Share this post


Link to post
Share on other sites

The post war period saw reconstruction tied to fast-paced technological development see the growth of the skills working and lower middle class like never before, who bought cars, homes, holidays, and consumer widgets an masse for the very first time. Up until that point the majority of the population usually lived in grinding abject poverty.

It's very optimistic to think that this historic blip could be sustained forever long after the industrial economy that created it has long since been dismantled and sent to emerging nations.

The historical norm is a tiny elite, a slender middle class and poor plebs.

Share this post


Link to post
Share on other sites

The post war period saw reconstruction tied to fast-paced technological development see the growth of the skills working and lower middle class like never before, who bought cars, homes, holidays, and consumer widgets an masse for the very first time. Up until that point the majority of the population usually lived in grinding abject poverty.

It's very optimistic to think that this historic blip could be sustained forever long after the industrial economy that created it has long since been dismantled and sent to emerging nations.

The historical norm is a tiny elite, a slender middle class and poor plebs.

This is true - for most of history we see extreme social stratification, stagnant technology (no resources put into new tech), and the unification of economic and political power.

Societies that manage to break down these things - by luck or accident - invariably turn out far more productive and dynamic than those that don't.

Share this post


Link to post
Share on other sites

The historical norm is a tiny elite, a slender middle class and poor plebs.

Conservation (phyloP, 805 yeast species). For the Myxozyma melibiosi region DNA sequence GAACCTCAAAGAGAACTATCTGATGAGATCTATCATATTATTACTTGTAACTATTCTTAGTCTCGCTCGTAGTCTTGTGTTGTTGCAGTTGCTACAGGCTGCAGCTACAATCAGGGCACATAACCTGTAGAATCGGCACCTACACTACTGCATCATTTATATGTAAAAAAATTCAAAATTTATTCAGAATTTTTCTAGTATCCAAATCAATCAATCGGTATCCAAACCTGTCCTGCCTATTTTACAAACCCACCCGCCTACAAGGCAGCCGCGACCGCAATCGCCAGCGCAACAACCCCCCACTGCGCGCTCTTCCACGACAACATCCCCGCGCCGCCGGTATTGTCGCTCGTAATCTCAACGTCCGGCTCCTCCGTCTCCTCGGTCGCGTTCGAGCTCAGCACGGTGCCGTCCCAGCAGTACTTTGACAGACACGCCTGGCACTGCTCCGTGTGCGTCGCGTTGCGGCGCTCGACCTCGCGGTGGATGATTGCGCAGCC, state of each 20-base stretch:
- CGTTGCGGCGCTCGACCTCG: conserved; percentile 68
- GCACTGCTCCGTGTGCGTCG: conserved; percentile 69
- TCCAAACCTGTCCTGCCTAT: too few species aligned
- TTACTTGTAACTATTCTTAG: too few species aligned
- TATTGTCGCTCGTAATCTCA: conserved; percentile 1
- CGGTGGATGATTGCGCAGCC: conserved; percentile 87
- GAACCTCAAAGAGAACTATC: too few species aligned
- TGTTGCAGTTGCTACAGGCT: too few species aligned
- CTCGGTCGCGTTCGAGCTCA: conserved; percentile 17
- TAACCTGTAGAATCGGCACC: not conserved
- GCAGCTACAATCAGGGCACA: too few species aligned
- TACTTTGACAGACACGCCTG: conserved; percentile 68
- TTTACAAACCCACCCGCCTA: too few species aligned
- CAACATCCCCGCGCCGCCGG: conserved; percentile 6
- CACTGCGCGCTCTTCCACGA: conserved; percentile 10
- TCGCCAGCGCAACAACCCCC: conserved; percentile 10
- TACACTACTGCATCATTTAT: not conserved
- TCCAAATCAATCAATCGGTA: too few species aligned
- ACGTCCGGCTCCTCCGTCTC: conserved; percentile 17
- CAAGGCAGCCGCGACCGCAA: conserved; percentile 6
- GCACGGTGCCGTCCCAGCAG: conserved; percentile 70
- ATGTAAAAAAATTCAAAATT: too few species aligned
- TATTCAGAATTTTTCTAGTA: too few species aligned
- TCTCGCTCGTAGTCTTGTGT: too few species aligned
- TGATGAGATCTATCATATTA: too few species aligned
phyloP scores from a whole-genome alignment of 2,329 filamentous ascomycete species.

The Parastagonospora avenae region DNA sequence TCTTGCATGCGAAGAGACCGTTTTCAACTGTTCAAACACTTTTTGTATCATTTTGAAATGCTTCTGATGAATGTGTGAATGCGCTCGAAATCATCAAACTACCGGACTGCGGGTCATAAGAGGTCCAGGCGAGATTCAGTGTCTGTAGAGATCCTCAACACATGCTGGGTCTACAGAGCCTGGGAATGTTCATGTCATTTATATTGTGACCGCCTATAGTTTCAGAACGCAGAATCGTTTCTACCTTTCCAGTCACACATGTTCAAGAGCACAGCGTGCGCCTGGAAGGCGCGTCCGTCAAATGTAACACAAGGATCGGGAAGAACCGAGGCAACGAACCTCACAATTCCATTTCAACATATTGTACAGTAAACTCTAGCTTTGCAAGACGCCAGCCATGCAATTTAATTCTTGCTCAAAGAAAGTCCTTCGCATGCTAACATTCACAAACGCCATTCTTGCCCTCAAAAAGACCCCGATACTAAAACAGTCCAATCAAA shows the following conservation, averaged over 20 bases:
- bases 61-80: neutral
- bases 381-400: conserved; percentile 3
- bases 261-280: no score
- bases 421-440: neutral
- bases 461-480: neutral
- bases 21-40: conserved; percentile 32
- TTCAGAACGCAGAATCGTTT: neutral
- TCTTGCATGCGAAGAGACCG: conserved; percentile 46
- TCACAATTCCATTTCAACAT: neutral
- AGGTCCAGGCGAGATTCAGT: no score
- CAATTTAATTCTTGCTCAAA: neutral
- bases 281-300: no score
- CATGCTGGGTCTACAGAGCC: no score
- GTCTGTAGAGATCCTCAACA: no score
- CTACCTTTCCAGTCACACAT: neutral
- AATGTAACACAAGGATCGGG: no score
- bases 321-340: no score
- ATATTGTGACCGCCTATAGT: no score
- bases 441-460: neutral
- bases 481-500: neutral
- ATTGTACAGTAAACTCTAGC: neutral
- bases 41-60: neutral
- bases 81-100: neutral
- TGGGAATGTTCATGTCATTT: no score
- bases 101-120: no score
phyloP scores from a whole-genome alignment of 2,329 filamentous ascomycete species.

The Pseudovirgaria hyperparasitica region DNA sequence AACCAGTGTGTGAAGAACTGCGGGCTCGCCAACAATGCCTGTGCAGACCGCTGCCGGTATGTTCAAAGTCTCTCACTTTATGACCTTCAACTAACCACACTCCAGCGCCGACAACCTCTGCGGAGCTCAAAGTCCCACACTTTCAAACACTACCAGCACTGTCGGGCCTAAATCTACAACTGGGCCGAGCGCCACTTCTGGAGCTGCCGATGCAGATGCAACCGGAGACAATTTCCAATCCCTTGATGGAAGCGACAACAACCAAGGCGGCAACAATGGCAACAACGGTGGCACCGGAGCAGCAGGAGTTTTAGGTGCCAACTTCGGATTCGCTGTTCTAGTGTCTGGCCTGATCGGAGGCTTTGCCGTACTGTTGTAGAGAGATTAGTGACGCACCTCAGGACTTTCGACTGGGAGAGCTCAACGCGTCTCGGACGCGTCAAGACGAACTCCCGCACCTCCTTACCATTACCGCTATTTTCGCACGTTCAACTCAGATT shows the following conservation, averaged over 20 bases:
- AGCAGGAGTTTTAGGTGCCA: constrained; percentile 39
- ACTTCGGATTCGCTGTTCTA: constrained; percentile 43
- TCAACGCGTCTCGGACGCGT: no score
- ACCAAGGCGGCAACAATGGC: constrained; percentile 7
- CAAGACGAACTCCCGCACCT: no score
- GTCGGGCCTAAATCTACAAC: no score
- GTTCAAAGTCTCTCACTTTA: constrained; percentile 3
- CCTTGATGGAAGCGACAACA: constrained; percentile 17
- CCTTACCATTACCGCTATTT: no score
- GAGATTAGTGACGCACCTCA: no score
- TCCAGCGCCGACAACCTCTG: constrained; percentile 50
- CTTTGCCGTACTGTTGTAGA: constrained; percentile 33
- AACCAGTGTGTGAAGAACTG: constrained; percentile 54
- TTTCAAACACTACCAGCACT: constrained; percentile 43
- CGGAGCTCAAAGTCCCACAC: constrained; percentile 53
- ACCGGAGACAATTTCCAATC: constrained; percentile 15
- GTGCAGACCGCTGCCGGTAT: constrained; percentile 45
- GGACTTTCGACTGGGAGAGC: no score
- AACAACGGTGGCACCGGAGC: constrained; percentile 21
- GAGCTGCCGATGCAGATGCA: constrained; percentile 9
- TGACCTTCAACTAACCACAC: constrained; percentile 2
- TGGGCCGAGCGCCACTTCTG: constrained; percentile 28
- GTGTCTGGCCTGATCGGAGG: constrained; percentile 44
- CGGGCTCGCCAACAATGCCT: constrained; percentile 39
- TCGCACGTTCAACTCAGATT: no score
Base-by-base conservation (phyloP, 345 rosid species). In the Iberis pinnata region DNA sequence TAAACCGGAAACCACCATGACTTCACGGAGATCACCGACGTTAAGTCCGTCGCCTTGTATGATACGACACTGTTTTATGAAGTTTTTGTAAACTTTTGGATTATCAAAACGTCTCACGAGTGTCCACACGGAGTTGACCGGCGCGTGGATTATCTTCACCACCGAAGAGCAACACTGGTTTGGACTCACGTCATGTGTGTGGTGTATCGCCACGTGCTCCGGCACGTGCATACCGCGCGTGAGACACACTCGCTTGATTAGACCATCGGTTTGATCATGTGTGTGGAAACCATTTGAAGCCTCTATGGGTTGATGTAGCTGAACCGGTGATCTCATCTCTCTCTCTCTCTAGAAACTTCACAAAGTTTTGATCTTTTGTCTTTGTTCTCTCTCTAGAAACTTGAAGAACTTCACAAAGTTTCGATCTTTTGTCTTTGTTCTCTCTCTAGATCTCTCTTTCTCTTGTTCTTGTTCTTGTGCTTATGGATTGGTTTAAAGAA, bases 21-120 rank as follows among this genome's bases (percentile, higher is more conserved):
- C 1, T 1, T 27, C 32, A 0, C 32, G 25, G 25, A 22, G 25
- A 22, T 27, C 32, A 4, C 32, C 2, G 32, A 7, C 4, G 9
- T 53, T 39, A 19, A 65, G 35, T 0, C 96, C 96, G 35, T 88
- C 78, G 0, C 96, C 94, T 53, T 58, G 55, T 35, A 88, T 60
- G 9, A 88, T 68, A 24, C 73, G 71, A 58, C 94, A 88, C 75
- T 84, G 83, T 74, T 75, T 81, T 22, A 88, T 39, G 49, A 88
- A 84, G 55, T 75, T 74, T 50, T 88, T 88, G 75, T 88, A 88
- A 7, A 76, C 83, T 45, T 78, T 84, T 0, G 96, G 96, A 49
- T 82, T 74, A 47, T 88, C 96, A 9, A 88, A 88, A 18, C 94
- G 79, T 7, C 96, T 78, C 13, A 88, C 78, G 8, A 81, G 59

If you're going by what has been the most common form of human society since the species began, the historical norm is probably hunter-gatherer tribes with very low economic inequality within each tribe.

Share this post


Link to post
Share on other sites
This inflation seems to be a very British disease. Stripping out the effect of tax rises, the eurozone as a whole is now in deflation, with even energy prices down 1.7 per cent year on year. A deflationary spiral is never something a highly indebted economy like ours would want to get into, but just a smidgen of falling prices would be more than welcome right now.

I noticed that there is no mention of the fact we have privatised anything and everything we can. Nothing is sacred, nothing cannot be sold to the highest bidders, The French and German state owned utilities must think it wonderful that they can sit and milk us year after year to enrich their own governments. There is a reason why energy prices are dropping in the Eurozone, and rising by 10% here. We are paying into the rest of Europe through a totally disfunctional and bent 'market' and equally disfunctional and bent regulators. We pioneered nuclear energy. Now we have to pay the f*cking FRENCH to build our power stations at some lunatic rates which we consumers will be forced to pay? No-one cares? No-one mentions this and asks 'WHY'???

The British have had a cancerous tumour of self-serving greedy little b*stard s*itbags running us for too many years for it to be reversable, even if the majority (most of whom would happily do the same if they could) wanted to. How can I profit? What payoff can I expect when I sell another train line/power station/airport/road/prison to the highest bidder? The rest of the world just love our 'world leading' markets (aka we'll sell anything to anyone and then spunk the money down the toilet). Now, everything has been sold - there's nothing left. All the assets are gone, and we will be shafted more and more each year by the foreign govt investers whilst our govt looks on - laughing as they get backhanders to 'be nice'. The majority truly have the leaders we deserve.

Share this post


Link to post
Share on other sites

Create an account or sign in to comment

You need to be a member in order to leave a comment

Create an account

Sign up for a new account in our community. It's easy!

Register a new account

Sign in

Already have an account? Sign in here.

Sign In Now

  • Recently Browsing   0 members

    No registered users viewing this page.

  • The Prime Minister stated that there were three Brexit options available to the UK:   218 members have voted

    1. 1. Which of the Prime Minister's options would you choose?


      • Leave with the negotiated deal
      • Remain
      • Leave with no deal

    Please sign in or register to vote in this poll. View topic


×

Important Information

We have placed cookies on your device to help make this website better. You can adjust your cookie settings, otherwise we'll assume you're okay to continue.